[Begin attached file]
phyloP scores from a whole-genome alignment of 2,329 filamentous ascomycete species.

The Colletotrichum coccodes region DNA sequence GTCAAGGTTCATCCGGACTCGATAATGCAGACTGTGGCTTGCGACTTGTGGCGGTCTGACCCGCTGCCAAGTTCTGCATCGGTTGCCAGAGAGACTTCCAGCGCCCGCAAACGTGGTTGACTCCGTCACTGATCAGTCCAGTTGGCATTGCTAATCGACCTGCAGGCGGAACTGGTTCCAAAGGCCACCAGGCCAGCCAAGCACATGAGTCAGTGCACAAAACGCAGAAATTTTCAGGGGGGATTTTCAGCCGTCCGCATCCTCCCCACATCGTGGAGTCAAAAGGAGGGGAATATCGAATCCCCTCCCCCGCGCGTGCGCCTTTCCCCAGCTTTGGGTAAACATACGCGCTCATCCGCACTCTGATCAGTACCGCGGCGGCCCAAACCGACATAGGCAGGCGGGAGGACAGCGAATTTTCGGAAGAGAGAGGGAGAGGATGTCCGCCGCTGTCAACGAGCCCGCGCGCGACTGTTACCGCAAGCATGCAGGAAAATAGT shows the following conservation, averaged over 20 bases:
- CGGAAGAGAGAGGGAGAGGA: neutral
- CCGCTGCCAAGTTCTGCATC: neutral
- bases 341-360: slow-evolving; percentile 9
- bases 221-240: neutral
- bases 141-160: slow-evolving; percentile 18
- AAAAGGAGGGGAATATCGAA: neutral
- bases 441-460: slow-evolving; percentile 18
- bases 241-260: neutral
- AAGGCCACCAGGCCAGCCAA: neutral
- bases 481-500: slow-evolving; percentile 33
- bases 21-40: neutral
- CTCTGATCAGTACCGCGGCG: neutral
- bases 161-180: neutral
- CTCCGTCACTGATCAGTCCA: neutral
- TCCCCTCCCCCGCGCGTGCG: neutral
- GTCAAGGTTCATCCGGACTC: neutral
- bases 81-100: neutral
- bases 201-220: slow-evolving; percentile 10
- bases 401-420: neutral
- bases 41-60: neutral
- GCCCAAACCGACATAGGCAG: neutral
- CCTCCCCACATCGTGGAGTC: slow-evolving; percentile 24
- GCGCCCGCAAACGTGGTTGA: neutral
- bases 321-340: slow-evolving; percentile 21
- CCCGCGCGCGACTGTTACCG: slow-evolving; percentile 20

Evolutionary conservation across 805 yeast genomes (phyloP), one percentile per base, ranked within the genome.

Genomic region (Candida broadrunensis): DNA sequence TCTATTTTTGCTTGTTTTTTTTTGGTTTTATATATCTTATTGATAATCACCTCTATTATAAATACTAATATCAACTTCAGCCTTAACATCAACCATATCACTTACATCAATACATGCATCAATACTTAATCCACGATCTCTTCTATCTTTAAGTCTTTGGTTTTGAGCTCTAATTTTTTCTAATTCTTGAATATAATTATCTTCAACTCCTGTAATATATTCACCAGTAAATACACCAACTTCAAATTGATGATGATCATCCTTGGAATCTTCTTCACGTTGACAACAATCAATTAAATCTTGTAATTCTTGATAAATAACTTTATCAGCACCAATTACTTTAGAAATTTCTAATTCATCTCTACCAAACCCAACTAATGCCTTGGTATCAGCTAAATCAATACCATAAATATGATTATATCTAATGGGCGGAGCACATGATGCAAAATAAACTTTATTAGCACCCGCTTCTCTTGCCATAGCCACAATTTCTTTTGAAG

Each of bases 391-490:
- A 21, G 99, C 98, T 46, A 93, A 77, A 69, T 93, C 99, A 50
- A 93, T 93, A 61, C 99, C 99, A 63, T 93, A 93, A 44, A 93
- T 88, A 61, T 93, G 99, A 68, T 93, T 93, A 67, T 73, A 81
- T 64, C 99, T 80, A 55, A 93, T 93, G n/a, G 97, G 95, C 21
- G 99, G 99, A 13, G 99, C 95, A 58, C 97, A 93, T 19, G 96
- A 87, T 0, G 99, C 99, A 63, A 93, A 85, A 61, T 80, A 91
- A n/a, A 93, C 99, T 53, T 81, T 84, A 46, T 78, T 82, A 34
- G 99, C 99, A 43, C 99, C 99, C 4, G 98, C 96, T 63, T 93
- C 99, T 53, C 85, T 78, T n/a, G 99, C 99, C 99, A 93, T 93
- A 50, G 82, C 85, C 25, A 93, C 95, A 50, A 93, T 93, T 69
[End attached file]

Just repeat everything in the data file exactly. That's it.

phyloP scores from a whole-genome alignment of 2,329 filamentous ascomycete species.

The Colletotrichum coccodes region DNA sequence GTCAAGGTTCATCCGGACTCGATAATGCAGACTGTGGCTTGCGACTTGTGGCGGTCTGACCCGCTGCCAAGTTCTGCATCGGTTGCCAGAGAGACTTCCAGCGCCCGCAAACGTGGTTGACTCCGTCACTGATCAGTCCAGTTGGCATTGCTAATCGACCTGCAGGCGGAACTGGTTCCAAAGGCCACCAGGCCAGCCAAGCACATGAGTCAGTGCACAAAACGCAGAAATTTTCAGGGGGGATTTTCAGCCGTCCGCATCCTCCCCACATCGTGGAGTCAAAAGGAGGGGAATATCGAATCCCCTCCCCCGCGCGTGCGCCTTTCCCCAGCTTTGGGTAAACATACGCGCTCATCCGCACTCTGATCAGTACCGCGGCGGCCCAAACCGACATAGGCAGGCGGGAGGACAGCGAATTTTCGGAAGAGAGAGGGAGAGGATGTCCGCCGCTGTCAACGAGCCCGCGCGCGACTGTTACCGCAAGCATGCAGGAAAATAGT shows the following conservation, averaged over 20 bases:
- CGGAAGAGAGAGGGAGAGGA: neutral
- CCGCTGCCAAGTTCTGCATC: neutral
- bases 341-360: slow-evolving; percentile 9
- bases 221-240: neutral
- bases 141-160: slow-evolving; percentile 18
- AAAAGGAGGGGAATATCGAA: neutral
- bases 441-460: slow-evolving; percentile 18
- bases 241-260: neutral
- AAGGCCACCAGGCCAGCCAA: neutral
- bases 481-500: slow-evolving; percentile 33
- bases 21-40: neutral
- CTCTGATCAGTACCGCGGCG: neutral
- bases 161-180: neutral
- CTCCGTCACTGATCAGTCCA: neutral
- TCCCCTCCCCCGCGCGTGCG: neutral
- GTCAAGGTTCATCCGGACTC: neutral
- bases 81-100: neutral
- bases 201-220: slow-evolving; percentile 10
- bases 401-420: neutral
- bases 41-60: neutral
- GCCCAAACCGACATAGGCAG: neutral
- CCTCCCCACATCGTGGAGTC: slow-evolving; percentile 24
- GCGCCCGCAAACGTGGTTGA: neutral
- bases 321-340: slow-evolving; percentile 21
- CCCGCGCGCGACTGTTACCG: slow-evolving; percentile 20

Evolutionary conservation across 805 yeast genomes (phyloP), one percentile per base, ranked within the genome.

Genomic region (Candida broadrunensis): DNA sequence TCTATTTTTGCTTGTTTTTTTTTGGTTTTATATATCTTATTGATAATCACCTCTATTATAAATACTAATATCAACTTCAGCCTTAACATCAACCATATCACTTACATCAATACATGCATCAATACTTAATCCACGATCTCTTCTATCTTTAAGTCTTTGGTTTTGAGCTCTAATTTTTTCTAATTCTTGAATATAATTATCTTCAACTCCTGTAATATATTCACCAGTAAATACACCAACTTCAAATTGATGATGATCATCCTTGGAATCTTCTTCACGTTGACAACAATCAATTAAATCTTGTAATTCTTGATAAATAACTTTATCAGCACCAATTACTTTAGAAATTTCTAATTCATCTCTACCAAACCCAACTAATGCCTTGGTATCAGCTAAATCAATACCATAAATATGATTATATCTAATGGGCGGAGCACATGATGCAAAATAAACTTTATTAGCACCCGCTTCTCTTGCCATAGCCACAATTTCTTTTGAAG

Each of bases 391-490:
- A 21, G 99, C 98, T 46, A 93, A 77, A 69, T 93, C 99, A 50
- A 93, T 93, A 61, C 99, C 99, A 63, T 93, A 93, A 44, A 93
- T 88, A 61, T 93, G 99, A 68, T 93, T 93, A 67, T 73, A 81
- T 64, C 99, T 80, A 55, A 93, T 93, G n/a, G 97, G 95, C 21
- G 99, G 99, A 13, G 99, C 95, A 58, C 97, A 93, T 19, G 96
- A 87, T 0, G 99, C 99, A 63, A 93, A 85, A 61, T 80, A 91
- A n/a, A 93, C 99, T 53, T 81, T 84, A 46, T 78, T 82, A 34
- G 99, C 99, A 43, C 99, C 99, C 4, G 98, C 96, T 63, T 93
- C 99, T 53, C 85, T 78, T n/a, G 99, C 99, C 99, A 93, T 93
- A 50, G 82, C 85, C 25, A 93, C 95, A 50, A 93, T 93, T 69